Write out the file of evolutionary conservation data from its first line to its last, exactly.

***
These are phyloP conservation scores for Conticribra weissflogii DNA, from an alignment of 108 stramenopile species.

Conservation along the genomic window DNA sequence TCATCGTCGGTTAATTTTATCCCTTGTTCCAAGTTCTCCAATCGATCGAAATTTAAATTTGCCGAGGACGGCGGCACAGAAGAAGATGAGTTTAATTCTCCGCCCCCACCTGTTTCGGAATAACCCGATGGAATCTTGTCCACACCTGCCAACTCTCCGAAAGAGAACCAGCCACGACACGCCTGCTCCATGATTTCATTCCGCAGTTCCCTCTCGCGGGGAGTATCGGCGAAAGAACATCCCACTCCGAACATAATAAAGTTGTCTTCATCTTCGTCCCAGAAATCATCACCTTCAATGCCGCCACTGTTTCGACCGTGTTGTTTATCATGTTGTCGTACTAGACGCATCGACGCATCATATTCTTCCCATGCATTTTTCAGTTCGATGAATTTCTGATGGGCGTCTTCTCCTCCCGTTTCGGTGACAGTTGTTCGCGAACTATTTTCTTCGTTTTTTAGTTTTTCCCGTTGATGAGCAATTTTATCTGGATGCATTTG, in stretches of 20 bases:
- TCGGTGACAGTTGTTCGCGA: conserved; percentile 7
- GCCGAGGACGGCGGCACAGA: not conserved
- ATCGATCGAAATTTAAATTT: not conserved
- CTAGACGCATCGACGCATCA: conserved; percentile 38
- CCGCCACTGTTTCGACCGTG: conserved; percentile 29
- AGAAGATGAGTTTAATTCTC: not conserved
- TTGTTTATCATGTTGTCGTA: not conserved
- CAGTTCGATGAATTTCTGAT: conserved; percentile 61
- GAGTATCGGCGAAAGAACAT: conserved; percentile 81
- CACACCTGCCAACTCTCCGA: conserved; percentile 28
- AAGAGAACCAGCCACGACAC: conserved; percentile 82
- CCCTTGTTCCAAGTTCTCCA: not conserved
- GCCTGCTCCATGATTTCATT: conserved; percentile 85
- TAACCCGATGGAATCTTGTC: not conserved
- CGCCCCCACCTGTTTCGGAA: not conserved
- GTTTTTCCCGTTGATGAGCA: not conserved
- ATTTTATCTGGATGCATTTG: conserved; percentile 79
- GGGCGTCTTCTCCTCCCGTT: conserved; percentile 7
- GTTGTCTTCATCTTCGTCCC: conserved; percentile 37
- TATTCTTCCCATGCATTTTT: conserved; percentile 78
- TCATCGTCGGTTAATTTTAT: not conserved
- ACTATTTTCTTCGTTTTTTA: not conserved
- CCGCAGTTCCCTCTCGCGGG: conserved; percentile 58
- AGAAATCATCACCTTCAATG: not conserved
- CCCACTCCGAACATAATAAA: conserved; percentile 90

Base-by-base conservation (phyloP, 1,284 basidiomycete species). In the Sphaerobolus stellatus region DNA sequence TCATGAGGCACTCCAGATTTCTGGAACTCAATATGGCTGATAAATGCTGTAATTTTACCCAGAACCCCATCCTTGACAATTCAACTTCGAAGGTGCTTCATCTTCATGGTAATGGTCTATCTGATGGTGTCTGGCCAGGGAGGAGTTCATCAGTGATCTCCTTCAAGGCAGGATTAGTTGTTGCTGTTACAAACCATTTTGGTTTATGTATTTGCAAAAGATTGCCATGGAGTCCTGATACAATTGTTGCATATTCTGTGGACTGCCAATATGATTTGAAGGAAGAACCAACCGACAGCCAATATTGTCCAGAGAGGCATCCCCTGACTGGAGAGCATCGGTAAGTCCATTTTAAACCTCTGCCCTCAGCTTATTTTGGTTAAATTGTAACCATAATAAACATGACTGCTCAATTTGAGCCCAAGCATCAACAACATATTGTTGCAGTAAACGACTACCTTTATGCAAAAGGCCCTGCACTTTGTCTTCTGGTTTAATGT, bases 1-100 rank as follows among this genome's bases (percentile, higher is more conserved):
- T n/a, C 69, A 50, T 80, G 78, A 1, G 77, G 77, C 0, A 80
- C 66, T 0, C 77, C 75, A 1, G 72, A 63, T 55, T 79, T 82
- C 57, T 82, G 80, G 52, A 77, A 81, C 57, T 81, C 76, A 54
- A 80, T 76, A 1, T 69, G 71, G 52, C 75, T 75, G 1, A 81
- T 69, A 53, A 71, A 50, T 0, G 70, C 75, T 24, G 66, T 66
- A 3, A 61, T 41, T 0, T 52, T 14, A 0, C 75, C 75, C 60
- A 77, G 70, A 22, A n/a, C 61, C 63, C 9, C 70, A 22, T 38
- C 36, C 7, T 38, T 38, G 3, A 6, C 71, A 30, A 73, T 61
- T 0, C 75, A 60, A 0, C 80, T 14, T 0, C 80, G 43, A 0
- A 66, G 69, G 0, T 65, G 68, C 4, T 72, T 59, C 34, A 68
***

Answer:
These are phyloP conservation scores for Conticribra weissflogii DNA, from an alignment of 108 stramenopile species.

Conservation along the genomic window DNA sequence TCATCGTCGGTTAATTTTATCCCTTGTTCCAAGTTCTCCAATCGATCGAAATTTAAATTTGCCGAGGACGGCGGCACAGAAGAAGATGAGTTTAATTCTCCGCCCCCACCTGTTTCGGAATAACCCGATGGAATCTTGTCCACACCTGCCAACTCTCCGAAAGAGAACCAGCCACGACACGCCTGCTCCATGATTTCATTCCGCAGTTCCCTCTCGCGGGGAGTATCGGCGAAAGAACATCCCACTCCGAACATAATAAAGTTGTCTTCATCTTCGTCCCAGAAATCATCACCTTCAATGCCGCCACTGTTTCGACCGTGTTGTTTATCATGTTGTCGTACTAGACGCATCGACGCATCATATTCTTCCCATGCATTTTTCAGTTCGATGAATTTCTGATGGGCGTCTTCTCCTCCCGTTTCGGTGACAGTTGTTCGCGAACTATTTTCTTCGTTTTTTAGTTTTTCCCGTTGATGAGCAATTTTATCTGGATGCATTTG, in stretches of 20 bases:
- TCGGTGACAGTTGTTCGCGA: conserved; percentile 7
- GCCGAGGACGGCGGCACAGA: not conserved
- ATCGATCGAAATTTAAATTT: not conserved
- CTAGACGCATCGACGCATCA: conserved; percentile 38
- CCGCCACTGTTTCGACCGTG: conserved; percentile 29
- AGAAGATGAGTTTAATTCTC: not conserved
- TTGTTTATCATGTTGTCGTA: not conserved
- CAGTTCGATGAATTTCTGAT: conserved; percentile 61
- GAGTATCGGCGAAAGAACAT: conserved; percentile 81
- CACACCTGCCAACTCTCCGA: conserved; percentile 28
- AAGAGAACCAGCCACGACAC: conserved; percentile 82
- CCCTTGTTCCAAGTTCTCCA: not conserved
- GCCTGCTCCATGATTTCATT: conserved; percentile 85
- TAACCCGATGGAATCTTGTC: not conserved
- CGCCCCCACCTGTTTCGGAA: not conserved
- GTTTTTCCCGTTGATGAGCA: not conserved
- ATTTTATCTGGATGCATTTG: conserved; percentile 79
- GGGCGTCTTCTCCTCCCGTT: conserved; percentile 7
- GTTGTCTTCATCTTCGTCCC: conserved; percentile 37
- TATTCTTCCCATGCATTTTT: conserved; percentile 78
- TCATCGTCGGTTAATTTTAT: not conserved
- ACTATTTTCTTCGTTTTTTA: not conserved
- CCGCAGTTCCCTCTCGCGGG: conserved; percentile 58
- AGAAATCATCACCTTCAATG: not conserved
- CCCACTCCGAACATAATAAA: conserved; percentile 90

Base-by-base conservation (phyloP, 1,284 basidiomycete species). In the Sphaerobolus stellatus region DNA sequence TCATGAGGCACTCCAGATTTCTGGAACTCAATATGGCTGATAAATGCTGTAATTTTACCCAGAACCCCATCCTTGACAATTCAACTTCGAAGGTGCTTCATCTTCATGGTAATGGTCTATCTGATGGTGTCTGGCCAGGGAGGAGTTCATCAGTGATCTCCTTCAAGGCAGGATTAGTTGTTGCTGTTACAAACCATTTTGGTTTATGTATTTGCAAAAGATTGCCATGGAGTCCTGATACAATTGTTGCATATTCTGTGGACTGCCAATATGATTTGAAGGAAGAACCAACCGACAGCCAATATTGTCCAGAGAGGCATCCCCTGACTGGAGAGCATCGGTAAGTCCATTTTAAACCTCTGCCCTCAGCTTATTTTGGTTAAATTGTAACCATAATAAACATGACTGCTCAATTTGAGCCCAAGCATCAACAACATATTGTTGCAGTAAACGACTACCTTTATGCAAAAGGCCCTGCACTTTGTCTTCTGGTTTAATGT, bases 1-100 rank as follows among this genome's bases (percentile, higher is more conserved):
- T n/a, C 69, A 50, T 80, G 78, A 1, G 77, G 77, C 0, A 80
- C 66, T 0, C 77, C 75, A 1, G 72, A 63, T 55, T 79, T 82
- C 57, T 82, G 80, G 52, A 77, A 81, C 57, T 81, C 76, A 54
- A 80, T 76, A 1, T 69, G 71, G 52, C 75, T 75, G 1, A 81
- T 69, A 53, A 71, A 50, T 0, G 70, C 75, T 24, G 66, T 66
- A 3, A 61, T 41, T 0, T 52, T 14, A 0, C 75, C 75, C 60
- A 77, G 70, A 22, A n/a, C 61, C 63, C 9, C 70, A 22, T 38
- C 36, C 7, T 38, T 38, G 3, A 6, C 71, A 30, A 73, T 61
- T 0, C 75, A 60, A 0, C 80, T 14, T 0, C 80, G 43, A 0
- A 66, G 69, G 0, T 65, G 68, C 4, T 72, T 59, C 34, A 68